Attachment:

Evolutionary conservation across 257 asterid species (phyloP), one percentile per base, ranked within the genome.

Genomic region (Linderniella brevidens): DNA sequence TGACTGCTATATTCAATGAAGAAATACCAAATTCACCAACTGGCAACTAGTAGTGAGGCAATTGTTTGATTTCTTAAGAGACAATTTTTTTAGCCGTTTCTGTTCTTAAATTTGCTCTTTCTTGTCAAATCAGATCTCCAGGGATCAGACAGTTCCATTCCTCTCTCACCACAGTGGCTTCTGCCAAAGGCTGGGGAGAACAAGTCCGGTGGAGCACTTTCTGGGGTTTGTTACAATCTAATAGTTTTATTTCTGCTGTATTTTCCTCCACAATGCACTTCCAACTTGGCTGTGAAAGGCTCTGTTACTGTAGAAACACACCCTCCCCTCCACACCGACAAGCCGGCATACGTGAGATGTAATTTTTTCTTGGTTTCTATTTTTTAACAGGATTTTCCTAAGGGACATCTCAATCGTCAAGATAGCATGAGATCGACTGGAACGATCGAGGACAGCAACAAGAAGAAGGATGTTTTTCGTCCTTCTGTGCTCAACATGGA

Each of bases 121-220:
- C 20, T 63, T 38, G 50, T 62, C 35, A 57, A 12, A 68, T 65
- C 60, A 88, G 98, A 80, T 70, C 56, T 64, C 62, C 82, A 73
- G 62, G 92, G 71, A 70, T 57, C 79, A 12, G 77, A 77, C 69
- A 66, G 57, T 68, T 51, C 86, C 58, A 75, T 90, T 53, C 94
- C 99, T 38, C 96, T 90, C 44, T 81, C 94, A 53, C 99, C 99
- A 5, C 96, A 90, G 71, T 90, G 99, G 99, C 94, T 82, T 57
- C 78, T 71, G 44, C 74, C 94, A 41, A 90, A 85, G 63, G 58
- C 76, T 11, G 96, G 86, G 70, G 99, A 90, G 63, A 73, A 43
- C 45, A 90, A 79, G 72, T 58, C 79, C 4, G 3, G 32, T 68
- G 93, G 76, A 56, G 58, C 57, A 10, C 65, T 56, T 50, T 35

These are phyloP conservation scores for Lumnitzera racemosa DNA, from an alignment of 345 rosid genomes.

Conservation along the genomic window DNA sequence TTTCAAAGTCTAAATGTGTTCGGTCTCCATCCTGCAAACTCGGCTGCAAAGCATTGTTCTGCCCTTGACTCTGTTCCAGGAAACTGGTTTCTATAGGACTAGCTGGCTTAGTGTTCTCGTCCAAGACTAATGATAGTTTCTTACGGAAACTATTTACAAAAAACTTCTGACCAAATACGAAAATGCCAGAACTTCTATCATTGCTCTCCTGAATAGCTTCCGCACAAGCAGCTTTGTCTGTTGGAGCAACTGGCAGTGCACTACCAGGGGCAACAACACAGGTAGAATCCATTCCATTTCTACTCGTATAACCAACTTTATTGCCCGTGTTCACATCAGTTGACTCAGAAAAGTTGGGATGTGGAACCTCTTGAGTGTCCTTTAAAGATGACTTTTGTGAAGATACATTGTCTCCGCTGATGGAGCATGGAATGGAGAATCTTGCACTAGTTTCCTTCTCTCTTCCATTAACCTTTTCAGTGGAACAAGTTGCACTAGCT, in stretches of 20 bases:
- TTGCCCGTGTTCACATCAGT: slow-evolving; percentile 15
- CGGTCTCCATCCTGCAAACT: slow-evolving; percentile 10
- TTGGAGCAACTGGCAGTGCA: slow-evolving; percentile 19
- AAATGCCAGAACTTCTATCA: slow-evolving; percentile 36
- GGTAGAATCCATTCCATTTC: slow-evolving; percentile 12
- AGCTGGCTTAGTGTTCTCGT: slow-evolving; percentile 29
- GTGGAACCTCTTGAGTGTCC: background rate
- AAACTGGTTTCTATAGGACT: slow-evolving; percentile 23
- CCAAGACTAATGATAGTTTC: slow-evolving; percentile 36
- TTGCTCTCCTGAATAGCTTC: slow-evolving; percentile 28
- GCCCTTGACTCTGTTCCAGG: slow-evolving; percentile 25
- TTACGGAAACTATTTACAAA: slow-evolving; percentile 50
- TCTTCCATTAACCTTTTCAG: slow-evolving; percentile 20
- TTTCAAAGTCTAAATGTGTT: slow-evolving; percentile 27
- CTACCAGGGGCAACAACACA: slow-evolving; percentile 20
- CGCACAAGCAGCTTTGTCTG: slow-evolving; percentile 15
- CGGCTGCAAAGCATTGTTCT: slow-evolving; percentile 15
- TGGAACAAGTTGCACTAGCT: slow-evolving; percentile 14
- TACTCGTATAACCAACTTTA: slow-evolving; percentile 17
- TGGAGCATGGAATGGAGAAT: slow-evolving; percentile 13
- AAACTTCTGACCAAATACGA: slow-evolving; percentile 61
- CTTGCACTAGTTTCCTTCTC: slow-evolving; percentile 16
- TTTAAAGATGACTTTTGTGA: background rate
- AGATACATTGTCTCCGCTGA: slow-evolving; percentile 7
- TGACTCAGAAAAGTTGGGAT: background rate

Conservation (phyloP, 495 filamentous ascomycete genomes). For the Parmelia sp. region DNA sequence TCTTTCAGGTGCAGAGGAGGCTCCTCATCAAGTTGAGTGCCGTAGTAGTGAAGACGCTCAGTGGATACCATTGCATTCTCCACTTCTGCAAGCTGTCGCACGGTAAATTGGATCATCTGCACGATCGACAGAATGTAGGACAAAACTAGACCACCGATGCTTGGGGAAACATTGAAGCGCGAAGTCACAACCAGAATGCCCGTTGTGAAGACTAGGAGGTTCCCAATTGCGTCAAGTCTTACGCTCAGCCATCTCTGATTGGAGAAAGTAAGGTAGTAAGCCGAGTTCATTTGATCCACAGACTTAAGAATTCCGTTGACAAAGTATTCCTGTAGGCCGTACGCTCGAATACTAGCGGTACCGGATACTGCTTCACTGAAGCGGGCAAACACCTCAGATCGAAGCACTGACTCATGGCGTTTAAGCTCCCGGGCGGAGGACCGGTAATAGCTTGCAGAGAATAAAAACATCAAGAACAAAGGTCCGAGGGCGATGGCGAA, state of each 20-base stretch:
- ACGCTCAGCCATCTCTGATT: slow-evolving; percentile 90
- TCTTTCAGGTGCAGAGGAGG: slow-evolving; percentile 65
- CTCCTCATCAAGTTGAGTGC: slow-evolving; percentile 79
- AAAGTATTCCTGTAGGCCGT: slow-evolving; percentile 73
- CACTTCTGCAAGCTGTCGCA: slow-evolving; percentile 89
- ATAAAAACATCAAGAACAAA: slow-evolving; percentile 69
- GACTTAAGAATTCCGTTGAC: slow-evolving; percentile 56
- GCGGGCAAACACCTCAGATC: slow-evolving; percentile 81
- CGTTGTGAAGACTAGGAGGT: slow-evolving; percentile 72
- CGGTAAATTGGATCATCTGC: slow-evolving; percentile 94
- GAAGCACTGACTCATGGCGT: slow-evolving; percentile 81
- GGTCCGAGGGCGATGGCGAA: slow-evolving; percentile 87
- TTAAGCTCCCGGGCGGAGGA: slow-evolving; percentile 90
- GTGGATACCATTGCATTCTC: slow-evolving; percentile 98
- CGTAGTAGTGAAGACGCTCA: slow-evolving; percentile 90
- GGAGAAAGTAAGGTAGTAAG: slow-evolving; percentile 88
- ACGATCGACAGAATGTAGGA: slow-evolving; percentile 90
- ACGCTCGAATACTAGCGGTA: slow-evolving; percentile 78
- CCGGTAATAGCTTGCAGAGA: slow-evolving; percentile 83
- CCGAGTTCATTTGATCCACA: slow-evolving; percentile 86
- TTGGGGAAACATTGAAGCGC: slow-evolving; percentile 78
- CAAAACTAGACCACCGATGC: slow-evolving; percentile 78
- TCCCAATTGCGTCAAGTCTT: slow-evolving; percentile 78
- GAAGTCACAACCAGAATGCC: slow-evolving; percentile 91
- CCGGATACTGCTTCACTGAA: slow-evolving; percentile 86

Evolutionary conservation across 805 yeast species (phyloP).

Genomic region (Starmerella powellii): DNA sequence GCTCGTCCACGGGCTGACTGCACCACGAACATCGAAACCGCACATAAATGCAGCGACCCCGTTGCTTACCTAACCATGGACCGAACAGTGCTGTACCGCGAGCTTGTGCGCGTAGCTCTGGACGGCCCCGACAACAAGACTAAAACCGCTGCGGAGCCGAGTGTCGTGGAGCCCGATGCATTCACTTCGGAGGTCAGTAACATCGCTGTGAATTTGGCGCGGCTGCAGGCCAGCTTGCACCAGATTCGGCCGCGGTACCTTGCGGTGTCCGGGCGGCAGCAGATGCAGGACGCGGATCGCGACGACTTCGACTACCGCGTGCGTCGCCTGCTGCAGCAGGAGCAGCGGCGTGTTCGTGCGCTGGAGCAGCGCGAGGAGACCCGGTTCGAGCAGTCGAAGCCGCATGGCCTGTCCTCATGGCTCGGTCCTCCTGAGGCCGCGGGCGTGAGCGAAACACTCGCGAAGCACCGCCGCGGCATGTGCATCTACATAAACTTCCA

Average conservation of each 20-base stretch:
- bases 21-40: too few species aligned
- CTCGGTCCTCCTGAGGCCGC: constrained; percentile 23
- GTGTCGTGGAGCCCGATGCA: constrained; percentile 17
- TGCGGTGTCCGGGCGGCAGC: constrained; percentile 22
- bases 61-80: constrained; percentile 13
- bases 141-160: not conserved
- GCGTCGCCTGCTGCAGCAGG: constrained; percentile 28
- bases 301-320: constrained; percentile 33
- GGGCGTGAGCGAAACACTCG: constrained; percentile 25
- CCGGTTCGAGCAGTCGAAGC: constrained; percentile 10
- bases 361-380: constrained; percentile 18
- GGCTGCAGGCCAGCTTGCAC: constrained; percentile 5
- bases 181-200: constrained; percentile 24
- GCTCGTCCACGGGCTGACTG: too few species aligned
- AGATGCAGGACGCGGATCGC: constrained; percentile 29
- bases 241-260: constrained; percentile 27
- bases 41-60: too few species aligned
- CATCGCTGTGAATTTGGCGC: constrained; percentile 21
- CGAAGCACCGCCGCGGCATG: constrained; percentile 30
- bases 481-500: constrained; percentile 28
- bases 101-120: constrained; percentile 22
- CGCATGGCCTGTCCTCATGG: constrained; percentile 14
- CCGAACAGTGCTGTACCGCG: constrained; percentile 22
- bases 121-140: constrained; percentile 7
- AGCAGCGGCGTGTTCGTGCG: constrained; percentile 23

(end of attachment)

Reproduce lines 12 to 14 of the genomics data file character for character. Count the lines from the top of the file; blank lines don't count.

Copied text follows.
- C 45, A 90, A 79, G 72, T 58, C 79, C 4, G 3, G 32, T 68
- G 93, G 76, A 56, G 58, C 57, A 10, C 65, T 56, T 50, T 35

These are phyloP conservation scores for Lumnitzera racemosa DNA, from an alignment of 345 rosid genomes.